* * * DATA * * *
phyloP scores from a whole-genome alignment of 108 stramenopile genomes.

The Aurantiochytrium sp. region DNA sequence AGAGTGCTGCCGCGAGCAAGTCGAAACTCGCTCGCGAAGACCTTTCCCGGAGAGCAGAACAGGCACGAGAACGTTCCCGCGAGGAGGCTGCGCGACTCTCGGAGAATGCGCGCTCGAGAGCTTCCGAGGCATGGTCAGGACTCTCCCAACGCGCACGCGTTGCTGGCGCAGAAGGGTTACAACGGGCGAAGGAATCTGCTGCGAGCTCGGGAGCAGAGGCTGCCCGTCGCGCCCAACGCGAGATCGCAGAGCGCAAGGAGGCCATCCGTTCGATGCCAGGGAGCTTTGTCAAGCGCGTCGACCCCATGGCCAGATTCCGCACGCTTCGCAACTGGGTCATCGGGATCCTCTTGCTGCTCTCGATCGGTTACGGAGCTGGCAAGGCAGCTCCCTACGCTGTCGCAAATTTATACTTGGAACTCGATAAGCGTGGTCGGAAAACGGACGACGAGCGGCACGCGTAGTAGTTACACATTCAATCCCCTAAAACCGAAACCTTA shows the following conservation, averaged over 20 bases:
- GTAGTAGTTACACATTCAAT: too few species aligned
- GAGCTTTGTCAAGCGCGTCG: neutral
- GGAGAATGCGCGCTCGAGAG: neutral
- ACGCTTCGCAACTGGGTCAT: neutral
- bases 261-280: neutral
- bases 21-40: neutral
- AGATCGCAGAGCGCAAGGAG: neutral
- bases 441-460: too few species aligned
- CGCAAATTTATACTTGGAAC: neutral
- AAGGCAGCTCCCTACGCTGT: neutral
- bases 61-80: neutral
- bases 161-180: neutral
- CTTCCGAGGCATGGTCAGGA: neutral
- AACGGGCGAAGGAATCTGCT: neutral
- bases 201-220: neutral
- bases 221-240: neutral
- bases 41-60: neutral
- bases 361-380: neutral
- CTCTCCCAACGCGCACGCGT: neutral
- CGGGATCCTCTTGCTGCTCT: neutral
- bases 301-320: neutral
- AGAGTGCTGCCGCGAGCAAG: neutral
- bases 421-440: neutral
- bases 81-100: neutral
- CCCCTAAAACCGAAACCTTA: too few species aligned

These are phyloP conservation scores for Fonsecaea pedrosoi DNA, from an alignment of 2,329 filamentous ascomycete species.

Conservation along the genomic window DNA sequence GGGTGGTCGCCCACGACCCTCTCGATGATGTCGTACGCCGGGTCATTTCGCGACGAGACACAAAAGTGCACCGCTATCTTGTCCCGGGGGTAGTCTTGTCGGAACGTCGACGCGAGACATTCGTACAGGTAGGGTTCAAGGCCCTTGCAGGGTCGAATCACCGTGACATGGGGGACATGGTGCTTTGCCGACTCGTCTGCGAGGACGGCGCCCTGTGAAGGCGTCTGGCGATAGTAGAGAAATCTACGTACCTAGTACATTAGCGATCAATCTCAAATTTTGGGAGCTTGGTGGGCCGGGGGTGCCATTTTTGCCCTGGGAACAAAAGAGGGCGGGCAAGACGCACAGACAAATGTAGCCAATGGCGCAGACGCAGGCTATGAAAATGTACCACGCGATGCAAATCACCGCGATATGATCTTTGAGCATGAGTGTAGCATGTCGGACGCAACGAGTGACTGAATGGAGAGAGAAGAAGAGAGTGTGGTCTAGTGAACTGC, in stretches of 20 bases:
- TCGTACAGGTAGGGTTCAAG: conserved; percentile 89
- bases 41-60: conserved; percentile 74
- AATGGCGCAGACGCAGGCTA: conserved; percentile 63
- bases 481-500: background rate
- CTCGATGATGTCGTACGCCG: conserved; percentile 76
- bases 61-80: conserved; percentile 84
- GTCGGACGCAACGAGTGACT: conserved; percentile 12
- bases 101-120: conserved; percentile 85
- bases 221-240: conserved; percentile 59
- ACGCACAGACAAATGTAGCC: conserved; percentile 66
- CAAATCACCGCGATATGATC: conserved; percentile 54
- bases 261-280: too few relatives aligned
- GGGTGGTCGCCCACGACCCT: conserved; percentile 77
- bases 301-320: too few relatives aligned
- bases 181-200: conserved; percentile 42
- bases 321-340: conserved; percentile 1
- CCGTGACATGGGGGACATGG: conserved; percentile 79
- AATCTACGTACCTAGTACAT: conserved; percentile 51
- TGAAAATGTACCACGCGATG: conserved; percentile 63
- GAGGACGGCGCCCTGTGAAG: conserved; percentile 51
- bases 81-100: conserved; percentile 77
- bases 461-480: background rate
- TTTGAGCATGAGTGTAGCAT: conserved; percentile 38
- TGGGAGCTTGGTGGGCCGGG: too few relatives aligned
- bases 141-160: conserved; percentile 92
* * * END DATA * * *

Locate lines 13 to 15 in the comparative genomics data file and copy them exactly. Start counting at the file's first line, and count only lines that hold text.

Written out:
- bases 61-80: neutral
- bases 161-180: neutral
- CTTCCGAGGCATGGTCAGGA: neutral